SHAE NICOLE, TRAUMA THERAPIST AND SELF-CARE SPECIALIST, ON JOURNEY TO THE PROFESSION
SHAE NICOLE, TRAUMA THERAPIST AND SELF-CARE SPECIALIST, DISCUSSES HER PATH TO HELPING THE BLACK COMMUNITY HEAL FROM TRAUMA.
Credit: LaLa Spears| IG: @lalatakeslife | Shae Nicole, Trauma Therapist, Self-care Specialist, and Founder of The Healing Spot
Affirm Noire| September 3, 2021
It doesn't take much time digging on the internet to uncover the several articles about how Black people don't trust the healthcare system or the professionals it employs. Long wait times at the doctor's office, being seen for less time than others, past traumatizing studies like the Tuskegee Experiment, and many other reasons contribute to the mistrust Black people have regarding healthcare providers. Additionally, many Black people are uninsured and are unaware of access to mental health services. Also, many mental healthcare professionals don't work with insurance companies to provide in-network mental health services. However, mental health professionals such as Trauma Therapist and Self-care Specialist, Shae Nicole (she/her) are determined to sift through all this muck to help the Black community gain better access to mental health services and education about mental health. And Shae's specialty is trauma.
I am on a mission to help marginalized communities, BIPOC and LGBTQ+ understand the importance of how trauma manifests in the body and how important finding trauma-informed care is. Along with bringing a stop to intergenerational trauma.
According to Shae:
"Trauma is anything that was too much for your nervous system to handle and the overload was stored somewhere in your body if it couldn’t be released. So imagine, years and years of trauma held within your body, may take some time and patience to release. Your nervous system may have been conditioned in an environment for survival and reconditioning it for an environment for thriving may take time. Your body holds so much information and knowledge from your history of trauma even if you do not remember it. Your body has stored memories, touch, smell, taste, sight, and sounds related to every trauma. "
Shae began her career in mental health by gaining access to help people in her local community as a paraprofessional in 2012.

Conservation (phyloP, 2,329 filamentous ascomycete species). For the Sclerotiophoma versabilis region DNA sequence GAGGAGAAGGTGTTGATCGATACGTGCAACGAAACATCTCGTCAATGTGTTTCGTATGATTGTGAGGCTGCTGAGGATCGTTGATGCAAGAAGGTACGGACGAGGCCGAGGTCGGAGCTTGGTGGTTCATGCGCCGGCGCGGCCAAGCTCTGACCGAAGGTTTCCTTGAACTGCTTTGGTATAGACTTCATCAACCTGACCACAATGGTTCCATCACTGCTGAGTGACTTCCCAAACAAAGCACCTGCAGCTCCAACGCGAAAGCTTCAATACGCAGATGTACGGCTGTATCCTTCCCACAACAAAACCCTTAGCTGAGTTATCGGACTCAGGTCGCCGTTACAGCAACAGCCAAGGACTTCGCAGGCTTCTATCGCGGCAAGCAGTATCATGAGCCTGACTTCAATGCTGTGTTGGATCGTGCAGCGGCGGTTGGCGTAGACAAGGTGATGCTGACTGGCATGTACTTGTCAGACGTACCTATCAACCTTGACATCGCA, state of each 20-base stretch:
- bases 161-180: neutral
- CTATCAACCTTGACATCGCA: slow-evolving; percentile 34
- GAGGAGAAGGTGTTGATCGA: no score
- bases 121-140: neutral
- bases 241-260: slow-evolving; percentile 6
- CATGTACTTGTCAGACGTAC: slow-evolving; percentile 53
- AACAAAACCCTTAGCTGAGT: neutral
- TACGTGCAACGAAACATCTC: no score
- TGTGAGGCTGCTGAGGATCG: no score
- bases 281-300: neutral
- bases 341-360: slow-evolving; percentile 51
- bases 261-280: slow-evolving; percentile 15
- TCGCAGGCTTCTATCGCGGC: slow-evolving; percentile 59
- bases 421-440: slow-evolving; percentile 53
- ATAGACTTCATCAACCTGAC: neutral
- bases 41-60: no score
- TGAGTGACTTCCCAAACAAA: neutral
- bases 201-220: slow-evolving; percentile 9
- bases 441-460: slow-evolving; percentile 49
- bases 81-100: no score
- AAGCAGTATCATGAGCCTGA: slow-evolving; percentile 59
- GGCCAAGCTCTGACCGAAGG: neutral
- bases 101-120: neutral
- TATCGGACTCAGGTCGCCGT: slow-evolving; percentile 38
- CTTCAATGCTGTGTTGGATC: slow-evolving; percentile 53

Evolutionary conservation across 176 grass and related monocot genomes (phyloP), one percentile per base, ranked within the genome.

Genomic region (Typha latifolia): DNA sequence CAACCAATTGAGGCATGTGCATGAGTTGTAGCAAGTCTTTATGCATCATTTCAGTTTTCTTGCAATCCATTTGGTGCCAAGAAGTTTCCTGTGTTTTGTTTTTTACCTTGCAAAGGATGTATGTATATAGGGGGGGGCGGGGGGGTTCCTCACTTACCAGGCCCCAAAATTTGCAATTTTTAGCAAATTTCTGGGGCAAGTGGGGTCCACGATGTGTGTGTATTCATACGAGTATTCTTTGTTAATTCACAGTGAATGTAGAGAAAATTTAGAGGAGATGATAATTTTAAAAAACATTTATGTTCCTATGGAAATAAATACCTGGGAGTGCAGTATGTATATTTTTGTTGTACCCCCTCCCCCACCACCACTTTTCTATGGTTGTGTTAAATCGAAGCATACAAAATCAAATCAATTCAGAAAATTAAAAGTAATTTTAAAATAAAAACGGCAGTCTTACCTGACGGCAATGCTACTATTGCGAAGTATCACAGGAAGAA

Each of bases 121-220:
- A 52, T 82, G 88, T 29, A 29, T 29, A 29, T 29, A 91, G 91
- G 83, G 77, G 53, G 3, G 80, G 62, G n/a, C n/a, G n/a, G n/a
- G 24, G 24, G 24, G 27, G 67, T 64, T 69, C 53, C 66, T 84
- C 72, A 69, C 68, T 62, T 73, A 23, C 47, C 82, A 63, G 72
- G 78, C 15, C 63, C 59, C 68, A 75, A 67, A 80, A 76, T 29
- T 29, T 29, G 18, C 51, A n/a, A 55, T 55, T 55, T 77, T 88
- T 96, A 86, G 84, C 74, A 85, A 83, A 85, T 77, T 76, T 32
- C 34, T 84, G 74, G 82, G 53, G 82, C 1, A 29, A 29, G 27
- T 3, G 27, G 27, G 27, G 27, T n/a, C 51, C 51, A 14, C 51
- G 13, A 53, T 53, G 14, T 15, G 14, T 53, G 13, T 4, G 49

"I was there to teach them skills to improve their lives. However, I still ended up listening to their many stories about their fears, traumas, and how things weren’t getting better. I started to notice a common thread within these homes and how many of their stories linked back to their childhoods," Shae shared.
From there, she decided to further her education so she could help the Black community change its perspective on mental health. She returned to college for her second master's degree, which is based in counseling. However, even after dedicating time to study, she felt something was missing from what she was learning.
"I found the missing piece of the puzzle at a trauma training in 2018," she said. "Here, I learned that trauma was held in the body. My mouth dropped to the floor."
Astonished by this new realization and the fact that she hadn't learned this in college, she had an eureka moment.
"The lightbulb went off in my head. The many times I heard the stories of families and women tell me, “Trying to change my attitude is not working” or “Just trying to calm down doesn’t work either...” now made sense. You can’t talk your way out of trauma and sometimes the coping skills are not sustained. The stored memories, hurt, and pain may be retriggered by talking about through traditional talk therapy and something else was needed," she said.
After this revelation she began to study even more. A self-proclaimed nerd, this was no big deal to her. She eventually found and began specialized trainings that focused on trauma.
"All of these trainings (Eye Movement Desensitization and Reprocessing (EDMR), Brainspotting, Hypnotherapy, and Internal Family Systems) are aimed at working with the parts of the body that are involved with regulating and reprocessing trauma within the brain and the nervous system," she explained. "I am also pending the start of a 3-year training in Somatic Experiencing in September."
Shae understands the importance of therapy from a professional and personal standpoint. She is a survivor of childhood trauma and domestic violence.
"Although they were both difficult experiences, getting therapy and help were the best decisions I could have made at the time," she recalled. "I was able to recognize the importance of my mental health and self-care so that I could care for others around me as well as grow into the best version of myself that I could be. Now, I am able to provide trauma therapy to others who have went through similar experiences as myself and to let others know there is healing on the other side."
All of her drive and learning eventually led her to an area of focus.
"I am on a mission to help marginalized communities, BIPOC, and LGBTQ+ understand the importance of how trauma manifests in the body and how important finding trauma-informed care is. Along with bringing a stop to intergenerational trauma. Many marginalized populations struggle with the stigma of therapy. So much so, that trauma continues to manifest within these communities and is passed on from generation to generation."
In terms of healing from trauma, Shae has a message.
"Healing is on the other side. However, the journey may be long," she said honestly.
She spends time encouraging women to gain emotional freedom from their past traumas on Instagram.
"Overall, I want my fellow community to reach out and find the help they need. Seek a trauma informed therapist who knows how to work with trauma if you are in need of help. I am available to see clients in Georgia and Florida and will start coaching for those struggling with setting boundaries in October."
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